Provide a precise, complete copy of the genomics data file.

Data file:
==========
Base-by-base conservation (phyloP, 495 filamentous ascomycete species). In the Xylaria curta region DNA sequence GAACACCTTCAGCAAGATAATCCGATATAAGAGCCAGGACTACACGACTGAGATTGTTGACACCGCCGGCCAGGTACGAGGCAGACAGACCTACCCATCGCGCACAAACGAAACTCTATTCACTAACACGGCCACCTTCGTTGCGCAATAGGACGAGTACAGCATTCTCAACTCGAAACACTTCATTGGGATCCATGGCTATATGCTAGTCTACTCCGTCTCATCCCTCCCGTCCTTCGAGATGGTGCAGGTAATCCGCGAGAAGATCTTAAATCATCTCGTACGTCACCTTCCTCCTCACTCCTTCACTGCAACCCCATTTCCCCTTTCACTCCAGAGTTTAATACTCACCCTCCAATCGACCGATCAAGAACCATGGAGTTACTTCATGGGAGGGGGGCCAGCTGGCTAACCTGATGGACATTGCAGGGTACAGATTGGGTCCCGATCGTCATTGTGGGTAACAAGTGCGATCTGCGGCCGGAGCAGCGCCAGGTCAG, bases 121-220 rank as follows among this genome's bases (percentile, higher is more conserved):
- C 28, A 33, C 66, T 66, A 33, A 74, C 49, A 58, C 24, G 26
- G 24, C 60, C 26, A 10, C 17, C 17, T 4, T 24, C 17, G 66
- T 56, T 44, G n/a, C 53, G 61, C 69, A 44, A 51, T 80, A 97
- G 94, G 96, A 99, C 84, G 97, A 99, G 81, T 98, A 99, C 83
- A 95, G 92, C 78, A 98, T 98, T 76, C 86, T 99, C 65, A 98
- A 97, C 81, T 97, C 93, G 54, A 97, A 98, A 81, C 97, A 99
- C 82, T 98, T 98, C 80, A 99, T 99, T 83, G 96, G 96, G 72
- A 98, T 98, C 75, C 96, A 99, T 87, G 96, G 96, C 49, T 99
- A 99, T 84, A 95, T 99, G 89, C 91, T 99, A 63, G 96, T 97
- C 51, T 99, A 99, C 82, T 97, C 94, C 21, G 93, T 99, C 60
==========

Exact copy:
Base-by-base conservation (phyloP, 495 filamentous ascomycete species). In the Xylaria curta region DNA sequence GAACACCTTCAGCAAGATAATCCGATATAAGAGCCAGGACTACACGACTGAGATTGTTGACACCGCCGGCCAGGTACGAGGCAGACAGACCTACCCATCGCGCACAAACGAAACTCTATTCACTAACACGGCCACCTTCGTTGCGCAATAGGACGAGTACAGCATTCTCAACTCGAAACACTTCATTGGGATCCATGGCTATATGCTAGTCTACTCCGTCTCATCCCTCCCGTCCTTCGAGATGGTGCAGGTAATCCGCGAGAAGATCTTAAATCATCTCGTACGTCACCTTCCTCCTCACTCCTTCACTGCAACCCCATTTCCCCTTTCACTCCAGAGTTTAATACTCACCCTCCAATCGACCGATCAAGAACCATGGAGTTACTTCATGGGAGGGGGGCCAGCTGGCTAACCTGATGGACATTGCAGGGTACAGATTGGGTCCCGATCGTCATTGTGGGTAACAAGTGCGATCTGCGGCCGGAGCAGCGCCAGGTCAG, bases 121-220 rank as follows among this genome's bases (percentile, higher is more conserved):
- C 28, A 33, C 66, T 66, A 33, A 74, C 49, A 58, C 24, G 26
- G 24, C 60, C 26, A 10, C 17, C 17, T 4, T 24, C 17, G 66
- T 56, T 44, G n/a, C 53, G 61, C 69, A 44, A 51, T 80, A 97
- G 94, G 96, A 99, C 84, G 97, A 99, G 81, T 98, A 99, C 83
- A 95, G 92, C 78, A 98, T 98, T 76, C 86, T 99, C 65, A 98
- A 97, C 81, T 97, C 93, G 54, A 97, A 98, A 81, C 97, A 99
- C 82, T 98, T 98, C 80, A 99, T 99, T 83, G 96, G 96, G 72
- A 98, T 98, C 75, C 96, A 99, T 87, G 96, G 96, C 49, T 99
- A 99, T 84, A 95, T 99, G 89, C 91, T 99, A 63, G 96, T 97
- C 51, T 99, A 99, C 82, T 97, C 94, C 21, G 93, T 99, C 60